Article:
Members of UW-Milwaukee’s University Committee voiced dismay Tuesday with what one called the “backroom dealings” in November between the UW-Madison chancellor, UW System administrators, and Gov. Scott Walker.
Members of the UWM University Committee called UW System President Ray Cross’ actions “paternalistic governance” and noted that shared governance groups had been left out of the conversation for two months.
“He’s got this enormous governance infrastructure at the ready, and he left it out for two months,” said Margot Anderson, University Committee member. “That’s not governance. That’s backroom dealing.”
Local media reported earlier this week that top UW System officials and Madison Chancellor Rebecca Blank had tried to secretly “strike a deal” to lessen Walker’s budget cuts for the UW System. The officials included Cross and Jim Villa, one of Walker’s longest friends, who is now in a top position in university relations for the System.
Members of the UW-Milwaukee committee noted that this pointed to a lack of representation for UWM in the initial discussions regarding the now looming budget proposal, which may include a Public Authority in addition to what ended up being $300 million in System-wide cuts. The plan now goes to the Legislature for approval or changes.
Anderson, a History professor, spoke about e-mails she received this morning from people who believed it was a “misguided” effort by UW System President Ray Cross to try to negotiate a lower cut without the input of UW shared governance organizations. The University Committee is the executive committee of the faculty Senate at UWM. However, administrators will be the ones to determine how UWM will specifically deal with any cuts, if they get through the Legislature.
“So we essentially haven’t had shared governance,” said Lane Hall an English professor and member of the UWM Committee. “In other words shared governance has not been practiced.”
Hall called this a “foreshadowing” of what is to come in the event that the UW System loses shared governance through a Public Authority structure. Walker has told the media that might be a change the Board of Regents could look at if the Public Authority passes.
Hall believed that the “backroom” negotiations being conducted by Cross were emblematic of the “paternalistic governance” that would happen if the UW System becomes a public authority.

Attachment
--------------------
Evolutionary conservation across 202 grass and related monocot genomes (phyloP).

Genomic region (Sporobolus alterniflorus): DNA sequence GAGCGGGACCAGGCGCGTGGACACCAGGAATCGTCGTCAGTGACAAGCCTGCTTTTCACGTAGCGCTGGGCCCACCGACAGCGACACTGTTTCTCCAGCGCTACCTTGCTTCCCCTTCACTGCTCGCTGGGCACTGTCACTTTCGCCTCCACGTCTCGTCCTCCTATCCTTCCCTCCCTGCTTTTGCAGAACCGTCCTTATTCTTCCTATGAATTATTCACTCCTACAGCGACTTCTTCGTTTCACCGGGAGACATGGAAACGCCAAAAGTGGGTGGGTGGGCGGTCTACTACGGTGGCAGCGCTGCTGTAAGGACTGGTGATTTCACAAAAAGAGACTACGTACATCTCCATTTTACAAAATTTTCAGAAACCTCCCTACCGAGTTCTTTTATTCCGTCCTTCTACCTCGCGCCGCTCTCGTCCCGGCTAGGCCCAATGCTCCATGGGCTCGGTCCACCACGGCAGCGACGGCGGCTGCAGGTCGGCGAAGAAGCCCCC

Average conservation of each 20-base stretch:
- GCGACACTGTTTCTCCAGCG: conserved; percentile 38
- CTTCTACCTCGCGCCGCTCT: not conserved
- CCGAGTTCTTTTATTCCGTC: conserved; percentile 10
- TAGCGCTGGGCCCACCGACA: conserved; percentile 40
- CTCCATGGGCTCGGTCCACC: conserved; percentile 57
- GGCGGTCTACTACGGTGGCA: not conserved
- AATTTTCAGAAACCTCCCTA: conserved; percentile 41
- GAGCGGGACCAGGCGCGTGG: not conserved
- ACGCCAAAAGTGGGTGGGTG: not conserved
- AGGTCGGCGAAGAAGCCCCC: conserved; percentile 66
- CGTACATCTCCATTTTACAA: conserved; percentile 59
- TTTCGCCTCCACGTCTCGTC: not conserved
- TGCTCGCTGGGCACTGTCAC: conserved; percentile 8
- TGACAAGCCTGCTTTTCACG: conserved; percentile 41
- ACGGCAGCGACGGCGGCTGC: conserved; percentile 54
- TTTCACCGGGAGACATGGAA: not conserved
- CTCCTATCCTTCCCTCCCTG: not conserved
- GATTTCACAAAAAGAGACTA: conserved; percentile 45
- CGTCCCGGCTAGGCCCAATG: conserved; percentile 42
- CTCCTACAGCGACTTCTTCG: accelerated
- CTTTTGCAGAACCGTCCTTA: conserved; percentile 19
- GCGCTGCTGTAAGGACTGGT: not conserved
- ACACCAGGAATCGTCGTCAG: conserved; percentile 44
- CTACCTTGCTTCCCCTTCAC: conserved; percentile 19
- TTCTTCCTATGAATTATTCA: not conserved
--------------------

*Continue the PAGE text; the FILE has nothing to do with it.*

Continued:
“We can bat it around and talk about it and react to it, but we’re not there at the table,” Hall said.
Also at the Tuesday meeting, it was revealed that Chancellor Mark Mone is headed to Madison on Feb. 4, as part of an aggressive advocacy campaign for UW-Milwaukee. According to vice chancellor of University Relations and Communications Tom Luljak, Mone plans to meet with at least 35 legislators over the coming weeks to engage in a dialogue with state lawmakers about what the proposed cuts mean for UWM and the UW System.
Luljak said that Mone will be meeting with leadership in both parties as well as members of the local delegation including representatives from Ozaukee, Waukesha, and Racine. Mone will also be meeting with members of the Joint Finance Committee, a committee comprised of 12 Republicans and four Democrats.
“We may go beyond 35,” said Luljak. “There’s no question that we will be as aggressive as we can to have Mark [Mone] face- to- face with these folks.”
It was also announced that Mone will be meeting with the editorial board at the Milwaukee Journal Sentinel, and is currently negotiating a meeting with the Business Journal.
According to Luljak, the next part of the process will be the Legislative Fiscal Bureau spending three to four weeks writing the language of the bill.
“Essentially were looking at about a month of no action taken publicly,” said Luljak.
“That document is probably going to be the very best description of what impact the budget, in minutia, will have not just on us but on all of the campuses,” said Luljak.
Members of the University Committee also discussed UWM’s role as a research university, and the jeopardy the proposed budget cuts have thrust upon that mission. Michael Brondino, a professor of social work and member of the University Committee, reported that during the last meeting of the Academic Planning and Budget Committee he raised the issue of raising the salaries of teaching assistants to maintain UWM’s rank as a competitive research university, even in spite of the proposed budget cuts.
“If we’re going to have this research agenda, we have to be able to do it adequately,” said Brondino.
Brondino said that in order to recruit and retain quality TAs for UWM’s research programs, it would require a budget increase of $2-3 million for TA salaries. This is consistent with a statement made by Mark Harris, a professor of Geology and the Interim Vice Provost for Research, during the Jan. 13, 2015 meeting of the University Committee. “Harris indicated it would take $2-3 million to bring TA salaries up to an acceptable level.” according to the minutes for the meeting.